My beloved SLU Billikens opened the men’s basketball season with a nail-biter of a win on Saturday night, but it was actually the half-time entertainment that wound up bringing the most fervent prayer to our lips.
We watched with a fair degree of fear and trembling, as acrobat Cristin Sandu piled metal tubes higher and higher on a raised platform…and then clambered atop the unstable stack, to provide a memorable display of balance (and derring-do). In the climactic sequence of the act, the acrobat wobbled a good twenty feet above the floor – more than high enough to inflict serious injury, had something gone wrong.
Fortunately, Sandu’s guardian angel was apparently on duty – and our whispered prayers for his safety were answered.
The performance came to mind for me again this morning when we heard Matthew’s version of the parable of the talents at Mass.
Clearly, Sandu is not one who has chosen to bury his talents (although one could argue that our heavenly Master might actually deduct points for the acrobat’s utter lack of common sense. But I digress.) And it got me thinking that his five-star performance was not unlike the two-star demonstration of boldness and courage we witnessed a few days ago in our kitchen – when granddaughter Hannah took a couple of her first precious baby steps toward us.
Nothing special, right? Nothing in her modest achievement that would bring an arena to its feet cheering in admiration. Still there’s an unmistakable element of divine energy in Hannah’s decision, it seems to me. Despite some initial reluctance, she let go – and found herself capable of doing a bit more than she imagined was possible.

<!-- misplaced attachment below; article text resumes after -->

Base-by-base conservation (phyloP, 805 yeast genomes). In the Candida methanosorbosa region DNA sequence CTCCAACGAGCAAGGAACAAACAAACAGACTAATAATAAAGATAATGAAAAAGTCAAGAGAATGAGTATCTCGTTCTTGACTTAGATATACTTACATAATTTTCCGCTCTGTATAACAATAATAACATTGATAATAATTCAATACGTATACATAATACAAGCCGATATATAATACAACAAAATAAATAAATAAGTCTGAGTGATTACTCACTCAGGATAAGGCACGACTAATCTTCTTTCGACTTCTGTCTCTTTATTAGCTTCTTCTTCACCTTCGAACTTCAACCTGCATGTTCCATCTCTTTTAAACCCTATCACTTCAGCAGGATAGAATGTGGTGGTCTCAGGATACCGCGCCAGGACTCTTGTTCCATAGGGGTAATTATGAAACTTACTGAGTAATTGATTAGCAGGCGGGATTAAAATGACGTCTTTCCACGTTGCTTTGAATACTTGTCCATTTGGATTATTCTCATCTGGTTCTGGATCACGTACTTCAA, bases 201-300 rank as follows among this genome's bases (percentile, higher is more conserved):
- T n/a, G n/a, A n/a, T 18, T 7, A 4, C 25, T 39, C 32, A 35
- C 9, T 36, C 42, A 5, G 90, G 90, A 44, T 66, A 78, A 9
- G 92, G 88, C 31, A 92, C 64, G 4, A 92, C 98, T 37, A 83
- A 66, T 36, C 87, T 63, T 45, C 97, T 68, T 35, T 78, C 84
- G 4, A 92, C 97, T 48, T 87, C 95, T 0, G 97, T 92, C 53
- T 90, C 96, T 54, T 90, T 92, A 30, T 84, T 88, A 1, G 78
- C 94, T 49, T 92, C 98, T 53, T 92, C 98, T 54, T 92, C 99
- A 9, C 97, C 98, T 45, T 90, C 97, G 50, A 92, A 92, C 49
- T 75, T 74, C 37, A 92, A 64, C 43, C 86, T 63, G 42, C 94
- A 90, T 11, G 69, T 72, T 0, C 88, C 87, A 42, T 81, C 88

Which got me wondering: Is the point of the parable simply that we’ll each be judged by what we make of the finite set of talents entrusted to us? Or is it perhaps more along the lines that God is encouraging us to be risk-takers – that we should learn to trust a bit more fully in the way the Spirit is at work in our lives?
Isn’t it true, after all, that we’ve each been given a continuum of decision-points to manage from day to day? Isn’t it true that we each have chances to make some 5-star choices…and two-star choices…and that, in considering some of our choices, we tend to flub the opportunity altogether?
When we allow the Spirit to influence those choices, though, it changes the equation considerably. No longer relying on a finite set of talents, we are strengthened to take risks that might otherwise seem impossible, as Sister Verna Holyhead has written: ‘forgiving rather than burying a grudge in our hearts; standing by another in times of sorrow, failure or misunderstanding; giving someone the benefit of the doubt;…laying down one’s life for another—perhaps a misunderstood friend, a rebellious child, a terminally ill spouse, aged parents.’
We don’t have to do these things on our own. In many cases, we can’t do them on our own. But God can work with our ‘yes,’ if we’re willing to take the first step. And that’s when things truly begin to come into balance.
Let us pause now…to recall that we are in the presence of the Holy One.